Sunday, January 24, 2010

Int’l Solidarity Mission’s report: 23 recommendations on the 23 Nov massacre

Sunday, 24 January 2010 23:26

KORONADAL CITY (MindaNews/24 January 2010) – “Massacre in the Phillippines: International Solidarity Mission Rapid Assessment Report” listed 23 recommendations on four areas of concern in the aftermath of the November 23 massacre in Ampatuan, Maguindanao: addressing the massacre and the long prevailing culture of impunity for the murders of media personnel in the Philippines; support for the families of victims; government and judicial issues; and the security of journalists working in the Philippines.

Some of the recommendations are being implemented already such as trauma-counselling and legal support for the media victims’ families.

The recommendations were made by international media organizations – International Federation of Journalists (IFJ), Committee to Protect Journalists (CPJ), Southeast Asian Press Alliance (SEAPA), International News Safety Institute (INSI), International Media Support (IMS), Union Network International (UNI), Thai Journalists Association (TJA) and Alliance of Independent Journalists (AJI) whose representatives visited Mindanao and Manila on December 5 to 11.

The recommendations also took into account the findings of an independent fact-finding report prepared by the National Union of Journalists of the Philippines (NUJP) with the Philippine Center for Investigative Journalism (PCIJ), news organisation Mindanews, and members of the Freedom Fund for Filipino Journalists (FFFJ), immediately after the massacre.

It also called on the international community to monitor developments in the Philippines to ensure that the massacre is properly investigated, that the perpetrators are punished and that such atrocities against journalists and media workers can never happen again.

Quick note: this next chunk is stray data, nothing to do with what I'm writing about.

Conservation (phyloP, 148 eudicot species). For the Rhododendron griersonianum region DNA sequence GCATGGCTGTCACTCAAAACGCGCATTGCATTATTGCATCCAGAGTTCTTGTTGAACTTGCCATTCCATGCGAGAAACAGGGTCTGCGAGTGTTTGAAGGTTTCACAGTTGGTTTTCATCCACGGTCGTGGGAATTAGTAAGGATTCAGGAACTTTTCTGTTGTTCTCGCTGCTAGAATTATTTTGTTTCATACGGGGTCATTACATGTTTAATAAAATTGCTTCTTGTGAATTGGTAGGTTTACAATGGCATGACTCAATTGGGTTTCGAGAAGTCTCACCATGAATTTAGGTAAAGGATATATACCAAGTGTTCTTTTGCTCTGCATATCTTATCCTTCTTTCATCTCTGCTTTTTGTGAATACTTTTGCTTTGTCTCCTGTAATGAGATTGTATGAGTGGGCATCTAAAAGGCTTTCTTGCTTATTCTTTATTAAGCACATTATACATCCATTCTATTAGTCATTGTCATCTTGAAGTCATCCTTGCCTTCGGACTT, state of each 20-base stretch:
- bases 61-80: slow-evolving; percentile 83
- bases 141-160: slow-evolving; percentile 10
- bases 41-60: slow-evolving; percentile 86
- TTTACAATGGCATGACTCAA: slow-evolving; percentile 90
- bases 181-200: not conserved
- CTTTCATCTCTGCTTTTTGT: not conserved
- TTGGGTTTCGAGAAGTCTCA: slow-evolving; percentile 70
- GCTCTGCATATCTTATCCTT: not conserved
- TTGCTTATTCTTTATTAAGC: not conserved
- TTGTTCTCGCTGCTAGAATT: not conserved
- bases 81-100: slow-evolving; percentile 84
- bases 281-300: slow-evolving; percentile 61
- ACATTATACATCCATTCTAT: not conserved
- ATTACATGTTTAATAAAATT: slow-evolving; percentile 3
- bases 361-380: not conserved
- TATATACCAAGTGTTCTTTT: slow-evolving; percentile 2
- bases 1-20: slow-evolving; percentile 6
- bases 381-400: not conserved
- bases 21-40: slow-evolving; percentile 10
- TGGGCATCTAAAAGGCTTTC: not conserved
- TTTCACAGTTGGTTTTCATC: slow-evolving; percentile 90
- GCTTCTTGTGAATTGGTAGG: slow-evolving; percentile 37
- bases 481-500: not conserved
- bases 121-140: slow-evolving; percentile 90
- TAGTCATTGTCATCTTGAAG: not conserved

The following are the recommendations. A copy of the full report is available at

Support for families of the victims

1. Families of the victims must be provided with trauma counselling and further follow-up support.

2. Families must be provided with legal support to pursue the prosecution of perpetrators, given the likelihood of protracted delays in the justice system. They must also be given support in bringing pressure on the Arroyo Government to pursue its own procedures.

3. Other areas of legal assistance may be required in terms of the ongoing welfare of the families and this should also be made available as needed.

4. The families of all victims must be given immediate financial support as well as follow-up assistance to help generate a sustainable income and assistance in finding employment in cases where the victim was the sole breadwinner for the family.

5. The mission welcomes the NUJP’s intention to extend its scholarship program for the children of slain journalists - now running for five years - to address the needs of at least 75 children and dependents of the massacre victims.

6. A safety assessment must be undertaken for each of the victims’ families and appropriate measures taken to ensure their ongoing security. This is urgently required during the gathering of evidence and the lead-up and subsequent trial.

Military and Police

7. A full investigation is required into the actions of General Cayton, then Commander of the 6th Infantry Division, immediately preceding the massacre.

8. A full investigation is required into reports that several members of the Philippine National Police were involved in the massacre. The Government must take all necessary steps to remove corrupt police and ensure all police in Maguindanao act in accordance with their responsibility
to protect and serve citizens. Any police found to work with ruling clans and warlords must be stripped of their positions and punished.

9. The Government must instigate immediately a thorough investigation and overhaul of structures covering local government, the military and police to redress the failure
of authority and accountability in the administration of Maguindanao province (and other provinces across the Philippines) and ensure that law and order is respected.